A new study that appears in the current issue of the scientific journal Phytotherapy Research shows that grapes may protect against the loss of bladder function associated with an enlarged prostate. The antioxidant properties of grapes appear to be responsible for this protective effect.
"We are amazed at just how potent grapes appear to be in protecting against these urinary dysfunctions," said lead investigator Robert Levin, Ph.D., of the Albany College of Pharmacy. "We saw more impact with the grape preparation than with other agents tested. The results from this study are highly relevant to our male population: eating grapes every day might significantly reduce the progression of bladder dysfunction resulting from an enlarged prostate." Levin added that "the sooner men begin this regimen the more effective it would be."
Urinary bladder dysfunction resulting from an enlarged prostate is a major affliction of aging men, with more than 80 percent of men over the age of 50 seeking medical attention for it. Most people don't realize that the prostate is the only organ that continues to grow throughout life, and in doing so, gradually compresses the urethra causing the bladder to weaken. The result: increased frequency of urination, increased urgency and poor flow.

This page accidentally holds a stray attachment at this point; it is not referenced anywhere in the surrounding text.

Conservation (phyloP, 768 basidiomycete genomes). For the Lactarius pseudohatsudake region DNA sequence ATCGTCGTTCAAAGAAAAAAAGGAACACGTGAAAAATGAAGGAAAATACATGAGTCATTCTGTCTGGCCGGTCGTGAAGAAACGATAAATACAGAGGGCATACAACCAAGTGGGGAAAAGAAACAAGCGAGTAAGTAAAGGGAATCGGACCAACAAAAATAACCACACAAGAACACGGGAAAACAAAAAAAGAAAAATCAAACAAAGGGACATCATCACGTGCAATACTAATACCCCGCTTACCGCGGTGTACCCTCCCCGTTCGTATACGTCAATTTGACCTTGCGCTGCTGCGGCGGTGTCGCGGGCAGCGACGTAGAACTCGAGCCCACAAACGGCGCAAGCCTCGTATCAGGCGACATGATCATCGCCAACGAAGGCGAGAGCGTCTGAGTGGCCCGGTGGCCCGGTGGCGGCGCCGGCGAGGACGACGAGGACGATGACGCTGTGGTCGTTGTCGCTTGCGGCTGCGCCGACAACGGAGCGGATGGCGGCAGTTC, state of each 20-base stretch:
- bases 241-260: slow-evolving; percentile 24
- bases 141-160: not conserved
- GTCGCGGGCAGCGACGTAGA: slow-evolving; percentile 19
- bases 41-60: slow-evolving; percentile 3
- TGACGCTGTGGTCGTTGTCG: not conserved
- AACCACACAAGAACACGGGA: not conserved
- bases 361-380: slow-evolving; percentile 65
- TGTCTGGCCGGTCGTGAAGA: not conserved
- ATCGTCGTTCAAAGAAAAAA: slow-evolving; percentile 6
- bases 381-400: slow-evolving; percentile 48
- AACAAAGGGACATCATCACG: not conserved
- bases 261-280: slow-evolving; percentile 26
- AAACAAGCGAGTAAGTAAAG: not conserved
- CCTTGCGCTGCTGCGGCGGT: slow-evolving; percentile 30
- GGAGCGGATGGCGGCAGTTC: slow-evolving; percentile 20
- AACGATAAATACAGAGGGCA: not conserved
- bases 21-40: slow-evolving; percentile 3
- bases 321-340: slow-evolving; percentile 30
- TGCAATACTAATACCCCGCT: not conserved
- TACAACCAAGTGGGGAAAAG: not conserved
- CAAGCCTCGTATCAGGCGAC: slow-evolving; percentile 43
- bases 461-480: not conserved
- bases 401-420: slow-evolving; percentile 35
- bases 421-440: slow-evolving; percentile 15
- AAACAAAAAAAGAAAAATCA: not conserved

The study notes that in France, where per capita grape consumption is approximately twice that of the USA, although the incidence of enlarged prostate is similar to that of the USA, and the mean prostate sizes are the same, the prevalence of moderate-to-severe urinary symptoms in French men between 50 and 70 years of age is just 11 percent compared with 34 percent in American men.
The research showed that grapes prevented and delayed the damaging effects of ischemia and free radicals in the presence of a partial obstruction to the bladder. This work supports and extends earlier studies that showed a strong antioxidant effect and membrane-protective properties of grapes that significantly reduced and reversed bladder damage caused by a partial outlet obstruction. The beneficial effects are believed to be due to the combination of multiple active components in grapes -- not just one.
"This research furthers our understanding that fresh grapes are a significant source of beneficial phytonutrients," said Kathleen Nave, president of the California Table Grape Commission. "We are supportive of solid scientific studies such as this one, which continue to shed light on just how grapes provide their health benefits."